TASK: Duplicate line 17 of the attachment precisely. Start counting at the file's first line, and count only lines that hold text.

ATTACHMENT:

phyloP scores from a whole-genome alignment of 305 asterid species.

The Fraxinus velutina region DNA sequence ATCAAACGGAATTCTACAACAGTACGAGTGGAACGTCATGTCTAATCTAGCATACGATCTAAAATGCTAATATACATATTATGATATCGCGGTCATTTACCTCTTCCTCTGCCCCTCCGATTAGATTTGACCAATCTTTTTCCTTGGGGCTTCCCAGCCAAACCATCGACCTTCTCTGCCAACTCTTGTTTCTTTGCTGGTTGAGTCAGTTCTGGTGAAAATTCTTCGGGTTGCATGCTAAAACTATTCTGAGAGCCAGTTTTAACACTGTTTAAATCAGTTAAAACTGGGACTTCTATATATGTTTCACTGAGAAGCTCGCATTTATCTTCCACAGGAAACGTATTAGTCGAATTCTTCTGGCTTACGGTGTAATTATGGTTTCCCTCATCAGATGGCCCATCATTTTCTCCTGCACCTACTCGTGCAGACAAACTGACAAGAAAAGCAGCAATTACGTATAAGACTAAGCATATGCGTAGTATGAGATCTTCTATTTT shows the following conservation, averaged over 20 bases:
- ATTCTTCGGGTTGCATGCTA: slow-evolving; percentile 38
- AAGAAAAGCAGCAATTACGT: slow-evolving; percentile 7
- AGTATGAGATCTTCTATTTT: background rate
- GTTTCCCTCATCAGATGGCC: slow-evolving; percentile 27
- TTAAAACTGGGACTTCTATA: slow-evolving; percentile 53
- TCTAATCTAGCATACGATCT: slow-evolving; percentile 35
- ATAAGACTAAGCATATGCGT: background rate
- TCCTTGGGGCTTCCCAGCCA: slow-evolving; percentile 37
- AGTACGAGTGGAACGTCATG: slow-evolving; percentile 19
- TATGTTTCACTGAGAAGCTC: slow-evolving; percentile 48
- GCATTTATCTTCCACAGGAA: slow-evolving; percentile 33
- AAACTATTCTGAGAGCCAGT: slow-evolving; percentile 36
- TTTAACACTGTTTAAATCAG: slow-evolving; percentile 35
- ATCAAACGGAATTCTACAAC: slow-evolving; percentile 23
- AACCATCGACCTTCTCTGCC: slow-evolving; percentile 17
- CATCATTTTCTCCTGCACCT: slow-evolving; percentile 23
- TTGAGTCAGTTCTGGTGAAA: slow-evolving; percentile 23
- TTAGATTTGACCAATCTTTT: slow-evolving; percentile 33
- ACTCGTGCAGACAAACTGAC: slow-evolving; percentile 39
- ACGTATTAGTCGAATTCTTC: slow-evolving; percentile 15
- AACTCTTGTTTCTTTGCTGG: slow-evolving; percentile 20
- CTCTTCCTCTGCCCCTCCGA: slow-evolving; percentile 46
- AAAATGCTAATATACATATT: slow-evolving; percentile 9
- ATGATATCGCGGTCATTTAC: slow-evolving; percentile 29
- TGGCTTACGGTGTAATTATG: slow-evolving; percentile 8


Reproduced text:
- AACCATCGACCTTCTCTGCC: slow-evolving; percentile 17